The 1961 Chevrolet Corvette was one year removed from a major update to the rear end, swapping out the curvy rear end for the “wedge tail.” The ’61 and ’62 are the only C1 Corvettes to have this rear end, which would go on to lay the groundwork for the C2 Stingray.
What sets the ’62 apart from the ’61 is the paint within the scalloped side sections, or “coves.” Previous years featured white and other colors to contrast with the body color, but this was exchanged for a matching color scheme. The chrome border was also removed, and a vent now appeared behind the front wheel.
Color choices included Tuxedo Black, Fawn Beige, Roman Red, Ermine White, Almond Beige, Sateen Silver, and Honduras Maroon. Wheels could also be ordered as body color, continuing the march away from the chrome and fins of previous models.
Under the hood, the small-block Chevy V-8 engine’s displacement was increased to 327 cid, and offerings simplified to just four. There were three carbureted versions as well as one fuel injected. The carburetor engines made 240, 300 or 340 hp, respectively, while the fuel injected model put out an impressive 360 hp. GM also simplified the transmission offerings, providing either a Powerglide automatic or 4-speed manual transmission.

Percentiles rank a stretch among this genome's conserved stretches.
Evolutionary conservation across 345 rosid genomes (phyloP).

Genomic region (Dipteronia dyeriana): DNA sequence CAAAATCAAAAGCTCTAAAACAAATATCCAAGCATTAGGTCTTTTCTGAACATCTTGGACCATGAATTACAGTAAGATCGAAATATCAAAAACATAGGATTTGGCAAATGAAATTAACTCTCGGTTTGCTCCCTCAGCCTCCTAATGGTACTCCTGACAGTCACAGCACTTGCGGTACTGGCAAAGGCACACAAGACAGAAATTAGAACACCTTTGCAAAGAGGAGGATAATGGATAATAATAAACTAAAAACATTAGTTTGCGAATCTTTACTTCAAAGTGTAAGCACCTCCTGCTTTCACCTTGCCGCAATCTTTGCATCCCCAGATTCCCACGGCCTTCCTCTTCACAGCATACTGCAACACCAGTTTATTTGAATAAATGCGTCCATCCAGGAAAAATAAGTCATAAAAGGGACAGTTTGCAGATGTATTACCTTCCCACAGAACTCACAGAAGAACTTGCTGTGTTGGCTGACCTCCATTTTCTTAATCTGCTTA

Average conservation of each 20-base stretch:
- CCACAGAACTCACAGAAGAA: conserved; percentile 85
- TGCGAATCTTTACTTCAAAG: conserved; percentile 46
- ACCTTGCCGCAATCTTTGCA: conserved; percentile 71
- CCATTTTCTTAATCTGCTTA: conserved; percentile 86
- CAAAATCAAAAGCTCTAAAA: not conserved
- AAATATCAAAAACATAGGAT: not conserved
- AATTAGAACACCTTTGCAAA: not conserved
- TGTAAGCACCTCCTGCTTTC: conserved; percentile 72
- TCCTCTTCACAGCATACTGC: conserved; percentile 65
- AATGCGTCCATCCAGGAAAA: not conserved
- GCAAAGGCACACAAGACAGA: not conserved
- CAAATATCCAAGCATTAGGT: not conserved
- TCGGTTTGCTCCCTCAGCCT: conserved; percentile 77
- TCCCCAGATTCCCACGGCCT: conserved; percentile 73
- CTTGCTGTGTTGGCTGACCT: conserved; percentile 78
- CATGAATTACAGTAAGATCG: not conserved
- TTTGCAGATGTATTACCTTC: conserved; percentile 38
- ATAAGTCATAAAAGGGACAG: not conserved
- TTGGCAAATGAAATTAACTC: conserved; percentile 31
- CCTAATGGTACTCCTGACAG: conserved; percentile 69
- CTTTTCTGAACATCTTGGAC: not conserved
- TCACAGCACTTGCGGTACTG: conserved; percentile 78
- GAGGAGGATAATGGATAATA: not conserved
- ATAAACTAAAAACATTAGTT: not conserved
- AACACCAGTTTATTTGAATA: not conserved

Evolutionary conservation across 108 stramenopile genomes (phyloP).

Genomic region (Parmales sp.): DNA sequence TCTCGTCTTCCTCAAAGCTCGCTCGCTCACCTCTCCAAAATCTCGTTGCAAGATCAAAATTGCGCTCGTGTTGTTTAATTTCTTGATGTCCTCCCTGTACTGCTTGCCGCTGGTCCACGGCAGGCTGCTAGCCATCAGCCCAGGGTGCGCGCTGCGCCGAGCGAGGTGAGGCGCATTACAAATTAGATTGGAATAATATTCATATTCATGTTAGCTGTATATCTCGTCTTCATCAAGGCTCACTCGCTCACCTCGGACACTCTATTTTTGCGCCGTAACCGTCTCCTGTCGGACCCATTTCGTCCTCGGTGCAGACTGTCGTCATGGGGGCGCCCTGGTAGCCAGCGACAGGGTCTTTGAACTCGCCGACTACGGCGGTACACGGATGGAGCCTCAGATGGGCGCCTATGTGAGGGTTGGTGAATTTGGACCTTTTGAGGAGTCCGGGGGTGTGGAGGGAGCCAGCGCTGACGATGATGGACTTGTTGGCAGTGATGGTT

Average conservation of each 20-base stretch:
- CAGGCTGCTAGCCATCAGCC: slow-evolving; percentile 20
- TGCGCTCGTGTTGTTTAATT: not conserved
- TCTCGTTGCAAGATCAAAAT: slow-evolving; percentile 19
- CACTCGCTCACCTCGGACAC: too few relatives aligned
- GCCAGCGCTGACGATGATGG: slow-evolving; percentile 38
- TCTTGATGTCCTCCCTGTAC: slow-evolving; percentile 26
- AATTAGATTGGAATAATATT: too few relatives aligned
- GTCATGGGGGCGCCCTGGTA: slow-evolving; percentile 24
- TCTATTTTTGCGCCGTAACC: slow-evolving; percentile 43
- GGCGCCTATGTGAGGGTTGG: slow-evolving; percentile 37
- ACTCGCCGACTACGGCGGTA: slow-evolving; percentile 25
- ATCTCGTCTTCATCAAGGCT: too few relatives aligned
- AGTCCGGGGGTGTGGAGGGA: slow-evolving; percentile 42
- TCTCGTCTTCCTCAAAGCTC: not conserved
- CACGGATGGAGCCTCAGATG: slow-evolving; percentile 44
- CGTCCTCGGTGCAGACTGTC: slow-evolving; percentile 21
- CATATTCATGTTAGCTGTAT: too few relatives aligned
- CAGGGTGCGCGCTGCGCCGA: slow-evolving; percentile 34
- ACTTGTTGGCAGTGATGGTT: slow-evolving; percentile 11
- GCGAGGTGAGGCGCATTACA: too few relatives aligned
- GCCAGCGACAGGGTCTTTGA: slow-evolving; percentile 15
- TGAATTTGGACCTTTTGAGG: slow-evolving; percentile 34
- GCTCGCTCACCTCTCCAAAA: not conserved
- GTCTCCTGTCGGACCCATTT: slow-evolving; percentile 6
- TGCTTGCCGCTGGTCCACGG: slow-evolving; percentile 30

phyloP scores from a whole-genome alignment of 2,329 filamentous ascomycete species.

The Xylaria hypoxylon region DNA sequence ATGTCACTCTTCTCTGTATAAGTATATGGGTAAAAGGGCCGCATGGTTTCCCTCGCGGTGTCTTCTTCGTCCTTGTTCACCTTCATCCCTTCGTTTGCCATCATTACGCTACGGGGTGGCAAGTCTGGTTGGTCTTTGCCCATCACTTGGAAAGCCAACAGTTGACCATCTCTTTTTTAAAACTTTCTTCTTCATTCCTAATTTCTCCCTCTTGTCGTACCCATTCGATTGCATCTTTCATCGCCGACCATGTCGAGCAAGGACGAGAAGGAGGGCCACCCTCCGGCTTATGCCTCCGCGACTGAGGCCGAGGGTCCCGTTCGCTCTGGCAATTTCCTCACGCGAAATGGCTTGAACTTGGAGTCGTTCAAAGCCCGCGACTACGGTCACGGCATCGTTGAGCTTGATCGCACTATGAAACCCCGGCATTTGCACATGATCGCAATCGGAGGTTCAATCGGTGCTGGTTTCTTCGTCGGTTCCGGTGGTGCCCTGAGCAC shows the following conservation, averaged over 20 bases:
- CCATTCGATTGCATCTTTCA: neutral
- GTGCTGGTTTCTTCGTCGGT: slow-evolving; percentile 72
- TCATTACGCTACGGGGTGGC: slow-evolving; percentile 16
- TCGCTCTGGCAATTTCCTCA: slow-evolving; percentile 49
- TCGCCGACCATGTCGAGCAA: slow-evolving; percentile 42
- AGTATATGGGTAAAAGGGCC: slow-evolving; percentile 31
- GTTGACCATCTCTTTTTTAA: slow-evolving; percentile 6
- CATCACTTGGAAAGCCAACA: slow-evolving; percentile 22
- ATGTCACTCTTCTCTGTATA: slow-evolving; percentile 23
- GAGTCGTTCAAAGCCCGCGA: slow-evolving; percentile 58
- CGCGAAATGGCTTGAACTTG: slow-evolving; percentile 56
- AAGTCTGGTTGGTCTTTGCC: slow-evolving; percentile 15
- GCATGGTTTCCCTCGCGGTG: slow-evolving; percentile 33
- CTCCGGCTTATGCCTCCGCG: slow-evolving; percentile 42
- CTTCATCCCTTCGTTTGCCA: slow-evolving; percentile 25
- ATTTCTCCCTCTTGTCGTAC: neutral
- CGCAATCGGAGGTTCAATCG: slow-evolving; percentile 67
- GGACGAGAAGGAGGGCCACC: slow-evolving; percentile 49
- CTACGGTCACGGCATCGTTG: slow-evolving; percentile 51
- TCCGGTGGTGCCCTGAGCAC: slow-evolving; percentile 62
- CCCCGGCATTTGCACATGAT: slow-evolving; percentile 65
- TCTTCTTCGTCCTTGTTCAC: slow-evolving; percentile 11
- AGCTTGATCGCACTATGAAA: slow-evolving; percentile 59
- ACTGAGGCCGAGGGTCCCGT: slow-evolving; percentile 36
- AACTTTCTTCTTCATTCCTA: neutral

Seatbelts were standard from the factory, as were a heater and defroster. The heater/defroster could be deleted, however, to save weight.
The rarity for this year is any Corvette with the “Sebring Package.” Designed for racing, this package included hood louvers, headlight covers, front anti-sway bar, a massive 37-gallon fiberglass fuel tank and other performance mods.
General Motors built 14,531 examples of the 1962 Chevrolet Corvette, marking the post popular model year for the first-generation C1 ‘Vette.